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Education in Kano

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Education in Kano



Web page written by Prof. Abdalla Uba Adamu, Bayero University,Kano, Nigeria. You can contact Prof. Adamu at This e-mail address is being protected from spambots. You need JavaScript enabled to view it

Previously written also for, which was sponsored by Kano Forum (Inuwar Jama’ar Kano), Kano, Nigeria.


Education, Schooling and the Social Response in Kano, 1910-1985


This page presents a rather simplified account of the social response to general schooling in Kano. It briefly analyses the social context of schooling in Kano State from 1910 to 1985.

Section I: Social Response To Education in Kano Before Independence


 Historical Antecedents

Kano State, one of the nineteen states of the Nigerian federation, is located in far Northern Nigeria (see frontispiece map). It was carved out of the former Northern Region in 1968. The people are predominantly rural with “up to 80 per cent of the state’s population actively involved in agricultural production” (Kano State 1981a p.82). The state is also the most populous in Nigeria, because although the official census taken in 1963 puts the population of Kano province at 5.77 million,


“federal projections made predicted an estimated 8.91 million inhabitants by 1980. However, the commonly accepted population figure for today is 10 million people.” (Kano State 1981a p.19)


Like in the rest of Nigeria, accurate and exact population figures are not available and what is given is based on projections and estimates. And despite its agrarian status, “Kano enjoys one of the highest industrial growth rates in Nigeria, ranking second after lagos (the capital)” (Kano State 1981a p.95)


The single most powerful striking social feature of Kano State is its Islamic nature. The 1963 census records Kano as having a Muslim population of 97.4% (Kano State 1974). With this background, no meaningful study of any aspect of development in the state can take place without considering that Islamic religion plays the dominant role in the way people perceive life in Kano.


Islamic became firmly established in Kano in about 1360 (Hogben and Kirk-Greene 1966), and with it, a system of education based entirely on Quranic teaching was also established in a significant part of Northern Nigeria. And this became the main mechanism of training and character formation for young people before and after the colonial arrival of the British in the Northern Region in 1903.


In order to defuse the possibility of an uprising as occurred in other parts of the colonial empire with strong Islamic culture (Sudan and Egypt, for instance), the British adopted a tactical policy of pledging non-intervention in religious affairs of the Northern peoples, especially the Muslims, upon their arrival and subsequent subjugation of Northern emirates in 1903 (Graham 1966).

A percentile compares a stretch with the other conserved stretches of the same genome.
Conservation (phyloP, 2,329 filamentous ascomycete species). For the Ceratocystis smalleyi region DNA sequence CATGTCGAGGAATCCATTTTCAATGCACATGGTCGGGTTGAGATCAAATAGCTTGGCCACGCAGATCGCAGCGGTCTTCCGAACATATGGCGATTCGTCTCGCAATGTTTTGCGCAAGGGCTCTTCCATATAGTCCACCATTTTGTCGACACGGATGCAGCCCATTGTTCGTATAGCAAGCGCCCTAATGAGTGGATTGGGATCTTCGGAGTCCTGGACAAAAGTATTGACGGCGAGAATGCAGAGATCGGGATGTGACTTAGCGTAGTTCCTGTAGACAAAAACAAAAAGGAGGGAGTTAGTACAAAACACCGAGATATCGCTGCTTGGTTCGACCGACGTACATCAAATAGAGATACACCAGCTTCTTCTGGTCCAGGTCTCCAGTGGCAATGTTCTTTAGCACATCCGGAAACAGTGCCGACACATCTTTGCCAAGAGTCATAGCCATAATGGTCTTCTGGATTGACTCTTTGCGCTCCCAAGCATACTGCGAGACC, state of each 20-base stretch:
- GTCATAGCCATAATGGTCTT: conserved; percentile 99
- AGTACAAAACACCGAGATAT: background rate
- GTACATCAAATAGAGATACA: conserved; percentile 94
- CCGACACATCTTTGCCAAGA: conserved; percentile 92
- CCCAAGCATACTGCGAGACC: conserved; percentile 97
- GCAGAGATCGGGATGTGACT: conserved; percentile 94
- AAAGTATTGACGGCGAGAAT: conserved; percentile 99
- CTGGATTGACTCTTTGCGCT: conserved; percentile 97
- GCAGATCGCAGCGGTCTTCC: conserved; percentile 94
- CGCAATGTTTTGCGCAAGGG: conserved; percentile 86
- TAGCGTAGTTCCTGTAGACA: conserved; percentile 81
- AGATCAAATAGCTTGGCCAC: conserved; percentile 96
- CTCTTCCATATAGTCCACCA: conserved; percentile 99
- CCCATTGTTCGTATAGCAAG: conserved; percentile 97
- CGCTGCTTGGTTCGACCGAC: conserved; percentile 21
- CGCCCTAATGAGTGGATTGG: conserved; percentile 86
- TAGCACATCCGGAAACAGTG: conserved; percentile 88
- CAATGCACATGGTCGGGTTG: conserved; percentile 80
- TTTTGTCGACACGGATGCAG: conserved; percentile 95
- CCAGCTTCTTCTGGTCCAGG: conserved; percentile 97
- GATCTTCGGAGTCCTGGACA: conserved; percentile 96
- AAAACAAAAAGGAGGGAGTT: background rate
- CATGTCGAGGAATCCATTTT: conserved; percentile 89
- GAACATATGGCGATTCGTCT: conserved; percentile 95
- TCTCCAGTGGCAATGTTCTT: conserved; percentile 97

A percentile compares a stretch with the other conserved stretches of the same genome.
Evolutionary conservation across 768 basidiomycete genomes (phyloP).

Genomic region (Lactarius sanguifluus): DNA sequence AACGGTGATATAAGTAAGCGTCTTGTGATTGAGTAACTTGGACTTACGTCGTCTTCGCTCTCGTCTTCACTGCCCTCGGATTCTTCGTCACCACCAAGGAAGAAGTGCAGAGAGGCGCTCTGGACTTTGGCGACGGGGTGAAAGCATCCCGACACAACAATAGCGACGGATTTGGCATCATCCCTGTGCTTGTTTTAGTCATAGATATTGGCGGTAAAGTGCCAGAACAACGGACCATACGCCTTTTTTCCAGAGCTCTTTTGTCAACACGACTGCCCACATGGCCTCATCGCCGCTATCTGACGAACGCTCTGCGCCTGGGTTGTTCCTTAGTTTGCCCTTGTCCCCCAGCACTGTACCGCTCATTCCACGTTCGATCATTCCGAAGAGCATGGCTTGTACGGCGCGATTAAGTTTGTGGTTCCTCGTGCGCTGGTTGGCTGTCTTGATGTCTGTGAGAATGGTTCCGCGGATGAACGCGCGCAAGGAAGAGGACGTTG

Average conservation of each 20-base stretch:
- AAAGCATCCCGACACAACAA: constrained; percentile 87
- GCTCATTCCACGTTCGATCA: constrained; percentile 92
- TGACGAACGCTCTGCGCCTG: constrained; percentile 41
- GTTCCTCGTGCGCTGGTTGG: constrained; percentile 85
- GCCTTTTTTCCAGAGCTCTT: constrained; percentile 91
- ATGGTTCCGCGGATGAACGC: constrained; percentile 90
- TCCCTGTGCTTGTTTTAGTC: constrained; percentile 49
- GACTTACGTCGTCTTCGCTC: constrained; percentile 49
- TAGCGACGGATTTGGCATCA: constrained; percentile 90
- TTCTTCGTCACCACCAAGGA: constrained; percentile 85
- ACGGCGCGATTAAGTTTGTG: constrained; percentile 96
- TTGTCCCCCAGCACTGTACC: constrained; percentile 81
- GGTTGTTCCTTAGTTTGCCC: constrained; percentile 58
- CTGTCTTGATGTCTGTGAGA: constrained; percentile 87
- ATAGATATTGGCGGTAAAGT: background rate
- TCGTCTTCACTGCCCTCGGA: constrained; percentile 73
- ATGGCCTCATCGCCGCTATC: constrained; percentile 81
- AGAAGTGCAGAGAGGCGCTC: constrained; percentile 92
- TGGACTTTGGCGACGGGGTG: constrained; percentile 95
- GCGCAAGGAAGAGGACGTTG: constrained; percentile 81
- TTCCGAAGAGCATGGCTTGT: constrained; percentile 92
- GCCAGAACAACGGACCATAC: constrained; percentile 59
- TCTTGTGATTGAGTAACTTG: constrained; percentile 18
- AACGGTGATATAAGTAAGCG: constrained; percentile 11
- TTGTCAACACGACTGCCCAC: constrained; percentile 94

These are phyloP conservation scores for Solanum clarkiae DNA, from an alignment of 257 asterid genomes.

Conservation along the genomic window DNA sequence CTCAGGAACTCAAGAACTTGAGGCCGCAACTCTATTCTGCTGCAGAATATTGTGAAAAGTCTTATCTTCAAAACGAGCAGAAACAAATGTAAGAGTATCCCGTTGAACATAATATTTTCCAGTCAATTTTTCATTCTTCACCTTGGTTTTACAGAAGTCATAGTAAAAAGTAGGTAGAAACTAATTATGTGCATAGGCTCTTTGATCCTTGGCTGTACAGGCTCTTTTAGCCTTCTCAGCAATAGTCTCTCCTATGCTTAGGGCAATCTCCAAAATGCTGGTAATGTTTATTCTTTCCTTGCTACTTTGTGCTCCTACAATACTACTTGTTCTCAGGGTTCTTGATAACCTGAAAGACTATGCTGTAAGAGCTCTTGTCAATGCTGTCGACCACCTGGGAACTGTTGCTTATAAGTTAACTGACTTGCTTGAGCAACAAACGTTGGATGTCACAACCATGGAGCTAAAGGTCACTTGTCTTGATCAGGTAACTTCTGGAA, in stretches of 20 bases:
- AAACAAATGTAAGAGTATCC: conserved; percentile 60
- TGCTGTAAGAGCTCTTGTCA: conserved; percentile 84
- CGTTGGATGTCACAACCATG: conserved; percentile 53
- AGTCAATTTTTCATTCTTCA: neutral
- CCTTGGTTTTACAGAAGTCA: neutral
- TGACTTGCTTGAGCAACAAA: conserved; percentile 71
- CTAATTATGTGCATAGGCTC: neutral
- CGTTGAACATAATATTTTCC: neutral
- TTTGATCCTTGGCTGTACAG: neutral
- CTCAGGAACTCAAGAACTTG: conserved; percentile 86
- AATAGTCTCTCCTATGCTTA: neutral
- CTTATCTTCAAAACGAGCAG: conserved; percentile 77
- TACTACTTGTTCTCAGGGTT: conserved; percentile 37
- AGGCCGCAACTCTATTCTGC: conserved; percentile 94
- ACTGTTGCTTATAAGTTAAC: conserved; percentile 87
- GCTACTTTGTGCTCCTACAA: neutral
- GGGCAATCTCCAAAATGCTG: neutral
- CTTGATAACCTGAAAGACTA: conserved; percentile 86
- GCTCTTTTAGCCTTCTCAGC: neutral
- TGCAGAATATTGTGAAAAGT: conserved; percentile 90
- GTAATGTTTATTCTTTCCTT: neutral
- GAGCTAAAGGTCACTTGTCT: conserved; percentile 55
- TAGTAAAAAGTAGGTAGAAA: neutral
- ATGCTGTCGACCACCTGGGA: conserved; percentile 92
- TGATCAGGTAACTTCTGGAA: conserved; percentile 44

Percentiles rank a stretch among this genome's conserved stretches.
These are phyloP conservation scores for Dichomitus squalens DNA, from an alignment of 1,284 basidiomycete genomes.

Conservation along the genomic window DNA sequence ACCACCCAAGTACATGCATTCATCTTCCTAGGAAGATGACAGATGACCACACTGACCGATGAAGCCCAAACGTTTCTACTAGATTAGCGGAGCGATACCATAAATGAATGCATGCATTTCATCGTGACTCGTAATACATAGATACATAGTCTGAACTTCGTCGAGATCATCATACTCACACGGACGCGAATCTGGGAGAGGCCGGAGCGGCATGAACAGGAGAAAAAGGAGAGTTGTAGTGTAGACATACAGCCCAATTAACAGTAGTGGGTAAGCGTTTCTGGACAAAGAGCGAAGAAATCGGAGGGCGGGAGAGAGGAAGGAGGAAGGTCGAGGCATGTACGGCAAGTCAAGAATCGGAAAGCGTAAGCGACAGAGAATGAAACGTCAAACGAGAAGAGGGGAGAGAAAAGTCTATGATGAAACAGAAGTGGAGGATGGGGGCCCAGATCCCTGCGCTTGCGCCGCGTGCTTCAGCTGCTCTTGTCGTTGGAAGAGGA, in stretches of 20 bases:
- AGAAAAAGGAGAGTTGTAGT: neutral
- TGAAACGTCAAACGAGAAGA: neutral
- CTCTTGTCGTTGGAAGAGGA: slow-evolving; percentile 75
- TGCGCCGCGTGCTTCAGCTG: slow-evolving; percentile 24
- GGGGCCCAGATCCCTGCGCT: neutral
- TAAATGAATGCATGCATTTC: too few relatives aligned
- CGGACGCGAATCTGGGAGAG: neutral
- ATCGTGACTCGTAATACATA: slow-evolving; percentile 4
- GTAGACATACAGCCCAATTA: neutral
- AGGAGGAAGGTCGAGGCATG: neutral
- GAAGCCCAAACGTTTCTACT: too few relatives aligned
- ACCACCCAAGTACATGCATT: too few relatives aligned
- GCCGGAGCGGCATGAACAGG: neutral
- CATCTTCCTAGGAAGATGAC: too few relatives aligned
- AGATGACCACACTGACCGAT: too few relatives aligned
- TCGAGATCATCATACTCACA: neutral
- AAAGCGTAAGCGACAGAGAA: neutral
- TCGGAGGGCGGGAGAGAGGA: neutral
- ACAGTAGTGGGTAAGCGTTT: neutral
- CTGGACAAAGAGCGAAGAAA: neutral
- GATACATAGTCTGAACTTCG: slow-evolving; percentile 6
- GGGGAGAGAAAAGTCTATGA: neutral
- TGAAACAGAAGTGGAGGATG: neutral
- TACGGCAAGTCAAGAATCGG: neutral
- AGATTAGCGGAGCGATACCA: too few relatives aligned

This pledge involved preventing Christian missionaries from establishing schools in Islamic areas of the North, although they were given free access to “pagan” areas of the North and Southern Nigeria by the colonial administration. The consequence of this was the spread of Christianity and modern education to all areas in Nigeria except the Muslim areas because up till then, the formal system of education necessary for modern development was provided by Christian missionaries who used the education as the main strategy for getting converts.


This identification of modern education with Christian doctrine remains the major historical reason for the non-acceptance of modern education among Muslim Northern Nigeria - and which has political consequences for the entire country after Nigerian independence from the British in 1960.


Moreover, in a area where Islam has been established as a way of life for centuries, the modern system of education was not considered relevant to this way of life. For instance, in 1900 when the Protectorate of Northern Nigeria was established by the British Colonial government,


“Lord Lugard estimated that there were 20,000 Koranic schools, in which no less than 250,000 pupils were being taught. That the way of life lacked many of the essentials necessary to a country to take its place among the countries of the world, there is no doubt, that a high order of civilized life existed before the days of the occupation is equally evident.” (Williams 1960 p.6)


But to interact more meaningfully with the people they rule, the British needed to establish a system of education and training which will provide some basic mechanism of furthering their administrative objectives (Allen 1969). It was clear such system of education must not identify with the Christian doctrine, and if it cannot be made in a way the potential students will identify with it, then it should not alienate them either.


The quite revolutionary - for a colonial government - plans of establishing a schooling system along these lines were initiated in 1909, and in 1910 the colonial administration appointed Hanns Vischer the first Director of Education for the Northern Region to start two schools in Kano